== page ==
The Hearst-Argyle CEO tells security analysts that the total for the year will exceed the comp year of 2003, when the station group took in $18.1 million. On the negative side, he sees no sign of a turnaround in auto advertising, which was down 9% in 2006 compared to 2005.
Like other odd-numbered years, 2007 will be an off year for political advertising revenue at TV stations—fewer elections, fewer candidates, fewer dollars than in even-numbered years when most elections occur.
But the CEO of Hearst-Argyle Television says the take in 2007 among his stations will be better than that in 2003, the comparable year in terms of political elections. “That’s the most bullish political forecast I have ever given,” he told security analysts today after the release of the station group’s earnings for the fourth quarter and full year of 2006.
And 2003 is a tough comp, Barrett said. That year Hearst-Argyle’s KCRA Sacramento benefited from heavy spending around the gubernatorial recall reelection in California, in which voters replaced Gray Davis with Arnold Schwarzenegger. In 2003, Hearst-Argyle stations posted $18.1 million in political revenue.
“We are going to see the presidential candidate spending earlier [in Hearst-Argyle markets] than they have in the past and that will contribute to political activity higher than the norm [in 2007],” he said, noting California and Florida are considering moving their primaries to early February.
Barrett said some stations have already gotten political buys from candidates, including one from Republican Mitt Romney in Orlando, Fla.
Also fueling campaign spending at Hearst-Argyle stations in 2007 will be a mayoral race in Kansas City, Mo.; a gubernatorial race in Kentucky and a senate race in Louisiana, Barrett said.
Of course, the anticipated 2007 spending will come nowhere the record $88 million in political advertising that Hearst-Argyle stations booked in 2006 or the $86.7 million in 2004.
The political revenue gave a big boost to Hearst-Argyle in 2006, contributing greatly to a 22 percent year-over-year increase in total revenue in the fourth quarter and an 11% increase for the year.
Without the heavy political, Hearst-Argyle is projecting that total revenue for 2007 will decline between one percent and four percent. The fall off would be greater but for the fact that the group will enjoy a full year of revenue from WKCF Orlando, Fla., a station it purchased for $218 million in the third quarter of 2006. Industry estimates peg WKCF’s annual revenue at as much as $38 million.
Barrett didn’t talk much about 2008—the next even-numbered year—when most analysts believe overall campaign spending on TV will set a new record, topping the $2 billion of 2006, but it was clear that he, like other broadcasters, believes 2008 will be big.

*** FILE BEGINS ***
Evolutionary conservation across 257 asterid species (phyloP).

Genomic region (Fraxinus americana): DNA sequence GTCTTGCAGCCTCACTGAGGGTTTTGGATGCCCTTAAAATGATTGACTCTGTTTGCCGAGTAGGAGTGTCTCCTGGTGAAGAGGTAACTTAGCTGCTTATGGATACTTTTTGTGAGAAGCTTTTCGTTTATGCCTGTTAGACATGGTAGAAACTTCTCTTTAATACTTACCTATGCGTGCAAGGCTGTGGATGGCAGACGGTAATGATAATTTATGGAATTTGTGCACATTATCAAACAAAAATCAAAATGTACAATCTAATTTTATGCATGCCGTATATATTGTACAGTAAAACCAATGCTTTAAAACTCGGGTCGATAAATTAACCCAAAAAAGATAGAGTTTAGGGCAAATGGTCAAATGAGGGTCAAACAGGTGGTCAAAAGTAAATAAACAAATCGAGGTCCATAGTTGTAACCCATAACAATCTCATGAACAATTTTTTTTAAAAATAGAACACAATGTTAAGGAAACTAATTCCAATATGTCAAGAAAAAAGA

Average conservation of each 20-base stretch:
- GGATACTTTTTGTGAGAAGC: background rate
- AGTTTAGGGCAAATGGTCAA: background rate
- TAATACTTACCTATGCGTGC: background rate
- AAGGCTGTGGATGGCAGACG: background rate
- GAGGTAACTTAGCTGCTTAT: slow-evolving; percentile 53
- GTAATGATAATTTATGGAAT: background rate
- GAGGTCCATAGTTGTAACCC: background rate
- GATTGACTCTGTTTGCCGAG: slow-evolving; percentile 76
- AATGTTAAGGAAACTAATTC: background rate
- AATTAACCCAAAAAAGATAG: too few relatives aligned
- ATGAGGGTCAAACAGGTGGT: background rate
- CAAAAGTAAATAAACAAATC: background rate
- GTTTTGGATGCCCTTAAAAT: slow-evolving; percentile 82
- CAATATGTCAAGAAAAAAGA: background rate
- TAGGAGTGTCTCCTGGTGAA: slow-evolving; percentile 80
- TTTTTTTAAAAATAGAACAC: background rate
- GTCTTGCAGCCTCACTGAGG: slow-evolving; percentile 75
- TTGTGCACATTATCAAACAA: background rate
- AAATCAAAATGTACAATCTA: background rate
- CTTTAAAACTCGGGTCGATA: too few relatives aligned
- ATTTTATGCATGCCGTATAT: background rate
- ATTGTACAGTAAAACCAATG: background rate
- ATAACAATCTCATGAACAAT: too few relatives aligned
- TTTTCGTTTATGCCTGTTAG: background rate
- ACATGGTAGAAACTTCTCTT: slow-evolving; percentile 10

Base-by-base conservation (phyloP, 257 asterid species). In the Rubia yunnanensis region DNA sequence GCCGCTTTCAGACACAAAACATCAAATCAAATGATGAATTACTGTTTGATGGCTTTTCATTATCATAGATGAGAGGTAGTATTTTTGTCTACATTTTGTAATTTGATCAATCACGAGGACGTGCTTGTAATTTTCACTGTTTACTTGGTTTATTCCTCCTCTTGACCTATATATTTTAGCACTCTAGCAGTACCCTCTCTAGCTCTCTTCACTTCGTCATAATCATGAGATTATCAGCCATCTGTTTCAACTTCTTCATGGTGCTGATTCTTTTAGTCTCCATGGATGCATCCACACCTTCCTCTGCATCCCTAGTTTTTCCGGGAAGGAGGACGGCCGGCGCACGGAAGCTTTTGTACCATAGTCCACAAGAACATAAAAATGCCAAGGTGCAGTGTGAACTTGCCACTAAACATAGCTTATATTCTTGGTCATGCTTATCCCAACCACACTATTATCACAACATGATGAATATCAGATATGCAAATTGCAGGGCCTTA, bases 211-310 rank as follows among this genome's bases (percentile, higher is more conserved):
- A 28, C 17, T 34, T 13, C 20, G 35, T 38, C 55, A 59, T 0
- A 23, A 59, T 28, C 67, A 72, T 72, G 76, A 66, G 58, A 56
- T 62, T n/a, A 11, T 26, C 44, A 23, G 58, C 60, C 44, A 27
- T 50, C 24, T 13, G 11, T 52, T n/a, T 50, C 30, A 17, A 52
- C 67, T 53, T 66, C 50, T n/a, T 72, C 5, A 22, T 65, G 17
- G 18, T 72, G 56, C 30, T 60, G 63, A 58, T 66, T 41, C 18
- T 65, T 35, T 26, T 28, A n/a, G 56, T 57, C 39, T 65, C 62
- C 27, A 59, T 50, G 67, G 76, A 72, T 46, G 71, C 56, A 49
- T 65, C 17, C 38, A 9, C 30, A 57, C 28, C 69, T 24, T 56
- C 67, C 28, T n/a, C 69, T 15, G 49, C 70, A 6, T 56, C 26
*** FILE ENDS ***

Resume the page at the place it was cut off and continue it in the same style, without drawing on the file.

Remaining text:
In addition to the wide-open presidential race in 2008, Barrett said, Hearst-Argyle stations will be in the middle of 14 senate races and 18 gubernatorial races. “Some will be very heavily contested,” he said.
Even if states like California and Florida hold earlier primaries, Barrett said, spending at Hearst-Argyle stations around the Iowa caucuses and the New Hampshire primary in January 2008—the traditional first stops for presidential hopefuls—should be unaffected. The campaign funds the candidates are raising are “staggering,” he said.
If only the news in auto advertising were as good as that in political campaigning. Barrett said the category, which accounts for 25% of the company’s ad revenue, was down 9% in 2006.
Given flat car and truck sales projections for the year, Barrett said he doesn’t “see a big upturn in auto pacing.
“Honda, Accura, Mazda, Mitsubishi are pacing up a little bit ÃƒÂ¢Ã¢â€šÂ¬Ã‚Â¦ across the whole company, but that leaves behind a lot of other brands that you should conclude are flat to down a little bit.”
A merger of Chrysler and General Motors, which has been rumored, would not help, Barrett said. “We have seen these consolidations of industries—whether it’s financial services or the retail category—take some money out of the marketplace.”
Barrett said he didn’t know whether Hearst-Argyle would eventually have to share its growing retransmission consent revenue with the broadcast networks. “We will have to cross that bridge when we get there,” Barrett said in response to a question. “I’m not sure that is going to be the case, but one never knows.”
Network relations are good, he added. “The networks’ “general attitude right now is we are adding great value to their national distribution platform.”
Two weeks ago, when ABC World News with Charles Gibson topped the evening newscasts, the network was quick to credit “the great lead-in they got from stations,” Barrett said. “That’s a fact.”
Barrett said that he is pleased with Hearst-Argyle’s acquisition last year’s of WKCF Orlando and its integration with its NBC affiliate in the market, WESH.
If Hearst-Argyle can create similar “highly attractive” duopolies like WKCF-WESH, it would be “a good use of cash,” Barrett said. He declined to comment on the suggestion that Hearst-Argyle might create duopolies in Cincinnati and Harrisburg, Pa., by buying the Clear Channel Television stations in those markets. The entire Clear Channel group is on the trading block.
Barrett seemed less eager to buy standalone stations. “If we are going to go into other markets, it’s going to have to be a station that is a good fit with us, and it’s going to have to be at a price that we think is rational,” he said. “What we always are going to try to do is avoid paying up for the value that we create.”